Session Time: 12:00pm-1:30pm
Location: Exhibit Hall located in Hall B, Level 2
Objective: To determine the feasibility and value of remote blood pressure (BP) monitoring during a clinical trial of isradipine (a dihydropyridine calcium channel antagonist) in early Parkinson’s disease (PD).
Background: Orthostatic hypotension is common in PD and clinical trials evaluating blood pressure lowering treatments may require BP monitoring for safety. This monitoring has traditionally been in the form of home BP logs, which allow for frequent readings, but cannot be reviewed in real time for safety and are unable to ensure data integrity or protocol compliance. Remote real time BP monitoring can increase study safety, validity and compliance. Steady-PDIII is a phase III randomized placebo-controlled trial of the efficacy of isradipine on the progression of PD disability that utilized remote BP monitoring to ensure safety and to facilitate dosage titration.
Methods: Subjects were required to take sit and stand BP readings twice daily during screening and drug titration. BP readings are sent from the BP monitor to an online database in real time, which is reviewed by a clinical BP monitor. BP readings outside the safety range (90-160mm of Hg systolic, 60-90mm of Hg diastolic) were flagged by the system with orthostatic reads identified manually. We evaluated the frequency of BP monitoring, participant compliance with the BP protocol, and the frequency of clinical interventions necessitated by BP readings.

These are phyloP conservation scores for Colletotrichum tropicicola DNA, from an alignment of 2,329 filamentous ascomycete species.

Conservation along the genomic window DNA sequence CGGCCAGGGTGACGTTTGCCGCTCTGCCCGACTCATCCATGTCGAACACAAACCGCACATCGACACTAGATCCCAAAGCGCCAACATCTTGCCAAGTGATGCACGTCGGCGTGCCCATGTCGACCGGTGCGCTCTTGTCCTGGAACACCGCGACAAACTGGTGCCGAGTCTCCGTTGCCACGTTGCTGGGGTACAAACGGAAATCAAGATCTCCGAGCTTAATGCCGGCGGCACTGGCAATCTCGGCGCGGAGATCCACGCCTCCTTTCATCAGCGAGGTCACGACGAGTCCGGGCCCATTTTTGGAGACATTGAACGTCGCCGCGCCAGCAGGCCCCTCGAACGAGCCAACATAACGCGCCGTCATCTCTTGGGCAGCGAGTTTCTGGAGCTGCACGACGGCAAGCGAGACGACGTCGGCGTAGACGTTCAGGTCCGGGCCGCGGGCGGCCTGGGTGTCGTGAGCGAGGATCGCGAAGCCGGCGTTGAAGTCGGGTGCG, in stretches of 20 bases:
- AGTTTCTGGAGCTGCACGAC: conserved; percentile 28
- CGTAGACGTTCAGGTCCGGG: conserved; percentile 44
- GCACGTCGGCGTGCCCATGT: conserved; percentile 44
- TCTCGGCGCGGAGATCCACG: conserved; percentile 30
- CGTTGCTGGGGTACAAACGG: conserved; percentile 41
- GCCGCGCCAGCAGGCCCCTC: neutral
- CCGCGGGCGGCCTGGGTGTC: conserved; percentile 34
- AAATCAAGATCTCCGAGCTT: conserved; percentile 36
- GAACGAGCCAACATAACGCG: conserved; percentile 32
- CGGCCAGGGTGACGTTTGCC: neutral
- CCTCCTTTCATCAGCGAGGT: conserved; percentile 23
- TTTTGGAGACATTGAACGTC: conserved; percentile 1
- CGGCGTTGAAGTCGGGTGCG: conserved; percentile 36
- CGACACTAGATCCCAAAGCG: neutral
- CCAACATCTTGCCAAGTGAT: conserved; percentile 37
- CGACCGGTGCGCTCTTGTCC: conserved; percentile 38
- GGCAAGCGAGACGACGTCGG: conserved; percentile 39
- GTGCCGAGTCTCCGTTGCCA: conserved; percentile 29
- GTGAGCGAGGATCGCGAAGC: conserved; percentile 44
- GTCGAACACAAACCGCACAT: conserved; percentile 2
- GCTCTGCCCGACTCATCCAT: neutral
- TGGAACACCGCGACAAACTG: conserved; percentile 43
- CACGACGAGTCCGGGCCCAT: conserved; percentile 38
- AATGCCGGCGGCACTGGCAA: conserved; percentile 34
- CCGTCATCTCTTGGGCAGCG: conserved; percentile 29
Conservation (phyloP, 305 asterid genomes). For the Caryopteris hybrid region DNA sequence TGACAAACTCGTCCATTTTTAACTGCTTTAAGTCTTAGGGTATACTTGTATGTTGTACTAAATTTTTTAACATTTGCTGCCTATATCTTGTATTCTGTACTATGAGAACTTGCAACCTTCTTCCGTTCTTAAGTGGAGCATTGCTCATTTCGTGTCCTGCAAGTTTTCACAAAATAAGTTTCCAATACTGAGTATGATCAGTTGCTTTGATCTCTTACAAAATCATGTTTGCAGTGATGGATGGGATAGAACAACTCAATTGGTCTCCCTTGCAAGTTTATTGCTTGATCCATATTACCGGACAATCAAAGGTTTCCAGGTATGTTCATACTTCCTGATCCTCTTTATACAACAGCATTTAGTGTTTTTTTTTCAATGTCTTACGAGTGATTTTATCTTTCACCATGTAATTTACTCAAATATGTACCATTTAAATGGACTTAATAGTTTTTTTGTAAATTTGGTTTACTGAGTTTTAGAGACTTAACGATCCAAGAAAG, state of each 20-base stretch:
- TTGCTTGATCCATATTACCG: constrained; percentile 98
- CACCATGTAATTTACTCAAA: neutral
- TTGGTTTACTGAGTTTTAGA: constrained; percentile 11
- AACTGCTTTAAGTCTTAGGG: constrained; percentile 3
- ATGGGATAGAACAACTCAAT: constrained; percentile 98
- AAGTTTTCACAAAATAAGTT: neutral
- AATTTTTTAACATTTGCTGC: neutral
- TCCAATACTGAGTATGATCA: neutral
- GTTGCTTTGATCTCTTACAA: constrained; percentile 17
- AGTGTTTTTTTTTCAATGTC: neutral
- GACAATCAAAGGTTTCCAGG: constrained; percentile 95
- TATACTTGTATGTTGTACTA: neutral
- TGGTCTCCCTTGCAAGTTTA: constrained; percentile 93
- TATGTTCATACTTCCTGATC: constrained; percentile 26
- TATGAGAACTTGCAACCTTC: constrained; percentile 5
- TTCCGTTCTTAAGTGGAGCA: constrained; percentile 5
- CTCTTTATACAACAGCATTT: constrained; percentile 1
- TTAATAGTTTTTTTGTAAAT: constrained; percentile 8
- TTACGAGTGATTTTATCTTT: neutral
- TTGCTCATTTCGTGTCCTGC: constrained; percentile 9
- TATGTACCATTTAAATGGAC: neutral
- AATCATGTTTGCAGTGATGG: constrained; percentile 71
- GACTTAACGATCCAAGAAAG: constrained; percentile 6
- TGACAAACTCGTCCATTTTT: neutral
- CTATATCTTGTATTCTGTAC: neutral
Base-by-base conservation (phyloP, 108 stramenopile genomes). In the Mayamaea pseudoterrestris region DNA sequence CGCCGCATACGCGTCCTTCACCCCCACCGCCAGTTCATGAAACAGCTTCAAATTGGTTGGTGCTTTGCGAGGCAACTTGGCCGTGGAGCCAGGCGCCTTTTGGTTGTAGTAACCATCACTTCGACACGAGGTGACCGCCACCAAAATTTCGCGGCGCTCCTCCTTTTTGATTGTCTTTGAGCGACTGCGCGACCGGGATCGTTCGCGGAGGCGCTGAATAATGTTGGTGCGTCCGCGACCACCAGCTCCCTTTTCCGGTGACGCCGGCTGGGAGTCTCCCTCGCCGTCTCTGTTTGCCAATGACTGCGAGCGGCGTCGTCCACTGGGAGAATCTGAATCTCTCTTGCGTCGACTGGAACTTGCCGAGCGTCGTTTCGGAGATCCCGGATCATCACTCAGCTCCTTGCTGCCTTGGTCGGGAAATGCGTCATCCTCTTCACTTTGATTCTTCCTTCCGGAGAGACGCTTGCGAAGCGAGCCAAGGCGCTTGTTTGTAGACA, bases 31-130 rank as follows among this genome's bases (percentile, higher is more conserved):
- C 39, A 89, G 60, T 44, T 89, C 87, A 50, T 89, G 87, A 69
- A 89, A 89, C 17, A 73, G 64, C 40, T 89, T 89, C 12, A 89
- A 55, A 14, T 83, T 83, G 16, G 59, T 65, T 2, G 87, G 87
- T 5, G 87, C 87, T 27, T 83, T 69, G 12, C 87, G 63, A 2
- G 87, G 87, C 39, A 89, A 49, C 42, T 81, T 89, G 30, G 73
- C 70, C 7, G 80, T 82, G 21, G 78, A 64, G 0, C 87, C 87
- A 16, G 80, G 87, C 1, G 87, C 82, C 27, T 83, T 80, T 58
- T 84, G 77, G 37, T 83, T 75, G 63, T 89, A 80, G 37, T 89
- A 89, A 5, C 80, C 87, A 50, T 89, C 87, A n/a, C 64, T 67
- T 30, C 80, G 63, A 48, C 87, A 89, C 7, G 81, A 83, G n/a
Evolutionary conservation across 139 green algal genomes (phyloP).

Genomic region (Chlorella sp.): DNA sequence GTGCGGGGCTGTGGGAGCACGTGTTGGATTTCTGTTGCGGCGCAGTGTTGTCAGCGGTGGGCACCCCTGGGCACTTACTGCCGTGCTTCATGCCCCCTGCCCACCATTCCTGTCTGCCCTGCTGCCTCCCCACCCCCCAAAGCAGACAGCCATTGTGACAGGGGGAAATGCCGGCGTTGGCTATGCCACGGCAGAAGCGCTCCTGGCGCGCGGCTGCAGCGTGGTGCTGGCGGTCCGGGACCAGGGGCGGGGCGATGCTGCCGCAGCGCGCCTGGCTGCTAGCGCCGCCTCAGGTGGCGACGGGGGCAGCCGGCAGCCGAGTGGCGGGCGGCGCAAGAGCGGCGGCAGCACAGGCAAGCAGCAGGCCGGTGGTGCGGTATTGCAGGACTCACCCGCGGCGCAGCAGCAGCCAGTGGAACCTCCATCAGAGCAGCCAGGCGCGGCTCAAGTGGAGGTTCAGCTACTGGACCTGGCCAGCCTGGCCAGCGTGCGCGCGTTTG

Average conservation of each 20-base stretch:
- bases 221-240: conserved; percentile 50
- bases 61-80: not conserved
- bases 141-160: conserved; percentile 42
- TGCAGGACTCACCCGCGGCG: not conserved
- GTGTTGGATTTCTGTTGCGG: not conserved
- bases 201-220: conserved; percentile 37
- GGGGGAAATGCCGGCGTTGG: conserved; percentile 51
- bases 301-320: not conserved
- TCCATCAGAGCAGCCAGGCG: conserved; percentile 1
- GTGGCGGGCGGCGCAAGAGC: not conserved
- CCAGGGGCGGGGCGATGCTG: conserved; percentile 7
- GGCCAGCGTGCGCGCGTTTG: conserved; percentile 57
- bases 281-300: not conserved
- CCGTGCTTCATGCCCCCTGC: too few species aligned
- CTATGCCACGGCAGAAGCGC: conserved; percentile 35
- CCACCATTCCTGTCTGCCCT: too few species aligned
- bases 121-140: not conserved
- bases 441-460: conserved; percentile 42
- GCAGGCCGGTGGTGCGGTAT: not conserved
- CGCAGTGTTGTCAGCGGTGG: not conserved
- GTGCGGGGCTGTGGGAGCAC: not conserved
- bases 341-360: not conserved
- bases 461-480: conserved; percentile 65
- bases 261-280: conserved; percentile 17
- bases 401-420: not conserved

Results: 382 Participants completed 17,682 days of monitoring and 70,956 total BP readings. Review of protocol compliance revealed that readings were not taken the required number of times on 26% of the days and 48% of participants did not take BP readings as specified in the protocol. The clinical monitor contacted sites for 48 subjects (12.6%) for out of range or orthostatic readings. As a result, 2 subjects re-initiated home BP readings, 7 subjects were excluded based on out of range BP readings, and 3 subjects had study drug dosage reductions.
Conclusions: Remote BP monitoring in a clinical trial is feasible and allows for faster response to potential safety concerns. Subjects are capable of managing the technical issues of home monitoring and compliance to the BP protocol was fair. Improvements in participant protocol education may minimize barriers to compliance and further improve patient safety in clinical trials.
To cite this abstract in AMA style:J.L. Adams, R.A. Biemiller, K.L. Andrzejewski, S. Sharma, R.L. Rockhill, B.L. Greco, K.C. Hodgeman, P. Singh, S. Khanuja, T. Simuni, K.M. Biglan. Utilizing remote blood pressure monitoring in a phase III clinical drug trial for Parkinson’s disease [abstract]. Mov Disord. 2016; 31 (suppl 2). https://www.mdsabstracts.org/abstract/utilizing-remote-blood-pressure-monitoring-in-a-phase-iii-clinical-drug-trial-for-parkinsons-disease/. Accessed December 7, 2023.
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MDS Abstracts - https://www.mdsabstracts.org/abstract/utilizing-remote-blood-pressure-monitoring-in-a-phase-iii-clinical-drug-trial-for-parkinsons-disease/